How Often Should I Bathe My Dog?

how often should i bathe my dog

Every so often, you will need to give your dog a bath but there is a fine line between letting the dirt build up and overwashing. Many dog owners are not sure how often they should be looking to bathe their dog and are inadvertently doing this too often. Here are our take on when to bathe your dog, plus some tips on encouraging your pet to enjoy bathtime more.

How Often to Do Bathtime

How often you should bathe your dog will depend a lot on their breed and lifestyle. Dogs that like to spend time outdoors and have a habit of getting mucky while obviously need more frequent bathing than dogs that spend most of their time indoors and are not exposed to as much dirt, for example. This is only part of the picture though, as your dog’s coat can also play a big part in how often they will need bathing.

Long haired breeds will need more regular bathing than their short haired counterparts to stop their coat getting tangled and matted, and to stop their fur from retaining as much dirt. Dogs with coarser coats can get away with being bathed less often for the most part. The main exception to this is light coloured coats, which will usually show up dirt more easily and will need more regular washing to stop them looking discoloured.

Generally speaking, most dogs can be bathed around once a month, assuming that they don’t get excessively dirty in between baths and that you’ve not been advised by your vet to bathe your dog more often than this. Some breeds can go longer than this, especially with regular grooming to loosen dirt and minimise tangles and matting.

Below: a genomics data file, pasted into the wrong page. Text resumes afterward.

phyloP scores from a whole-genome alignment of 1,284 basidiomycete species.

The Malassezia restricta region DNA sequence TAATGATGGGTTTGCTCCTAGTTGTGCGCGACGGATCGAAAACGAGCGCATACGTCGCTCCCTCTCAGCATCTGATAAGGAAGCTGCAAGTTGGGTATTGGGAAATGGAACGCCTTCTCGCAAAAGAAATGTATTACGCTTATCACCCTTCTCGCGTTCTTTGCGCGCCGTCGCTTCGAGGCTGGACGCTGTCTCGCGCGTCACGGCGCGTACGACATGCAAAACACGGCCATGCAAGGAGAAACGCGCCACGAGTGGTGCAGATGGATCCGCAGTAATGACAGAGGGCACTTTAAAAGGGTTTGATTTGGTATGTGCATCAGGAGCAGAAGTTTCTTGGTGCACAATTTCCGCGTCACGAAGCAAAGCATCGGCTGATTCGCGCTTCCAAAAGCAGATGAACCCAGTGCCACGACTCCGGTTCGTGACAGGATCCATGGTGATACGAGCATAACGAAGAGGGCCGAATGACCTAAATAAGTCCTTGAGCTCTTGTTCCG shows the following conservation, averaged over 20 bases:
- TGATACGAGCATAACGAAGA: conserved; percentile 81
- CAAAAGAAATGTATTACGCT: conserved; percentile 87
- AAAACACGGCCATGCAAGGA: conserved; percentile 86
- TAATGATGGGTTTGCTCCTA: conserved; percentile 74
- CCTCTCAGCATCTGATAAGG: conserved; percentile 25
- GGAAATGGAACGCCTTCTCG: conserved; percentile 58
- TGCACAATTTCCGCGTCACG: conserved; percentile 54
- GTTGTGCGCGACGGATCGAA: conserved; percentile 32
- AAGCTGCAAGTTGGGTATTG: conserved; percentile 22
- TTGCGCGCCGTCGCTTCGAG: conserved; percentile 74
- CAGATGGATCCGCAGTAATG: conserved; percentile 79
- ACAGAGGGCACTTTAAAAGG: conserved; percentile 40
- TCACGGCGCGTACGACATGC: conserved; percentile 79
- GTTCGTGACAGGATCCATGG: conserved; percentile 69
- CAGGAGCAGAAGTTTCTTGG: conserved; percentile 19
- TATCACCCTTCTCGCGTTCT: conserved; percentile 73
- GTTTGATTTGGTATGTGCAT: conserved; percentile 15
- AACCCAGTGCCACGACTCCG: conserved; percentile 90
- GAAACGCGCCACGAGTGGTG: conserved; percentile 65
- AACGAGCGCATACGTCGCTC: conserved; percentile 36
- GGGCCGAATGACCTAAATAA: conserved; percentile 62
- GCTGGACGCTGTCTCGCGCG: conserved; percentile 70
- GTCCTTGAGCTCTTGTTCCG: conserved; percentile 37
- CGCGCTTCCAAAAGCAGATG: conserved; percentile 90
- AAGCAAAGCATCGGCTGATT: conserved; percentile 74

While infrequent bathing will allow dirt and oils to build up on your dog’s fur, you may be surprised to know that having baths too often can be just as bad for your pet. The main problem here is that it is likely to strip your dog’s coat of its natural oils.

What Products to Use

Always use a mild shampoo that is specifically designed for dogs. The aim is obviously to make sure that your dog is nice and clean afterwards but at the same time, you don’t want to strip natural oils from their coat and skin or cause skin problems due to your choice of product.

“Human” shampoos shouldn’t cause any harm to your dog but they will often cause irritation, itchiness and other skin problems so it is far better to use a product that has been made with dogs in mind. If your dog’s skin is sensitive, you’ll need to be particularly careful what you use on them. If you’re not sure what type of doggy shampoo to use on your pet, speak to your vet about the options.

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Building a Positive Association with Bath Time

If your dog isn’t keen on having baths, they’re not alone! Bath time can be a negative experience for many dogs but you can change this by helping your pet to build a more positive association with the activity. Using praise and treats throughout can mean that your dog comes to think of bath time as something that leads to pleasant and fun things and over time, they should be less inclined to see it as an experience to dislike or be scared of.

[Photo Credit: simon.morris]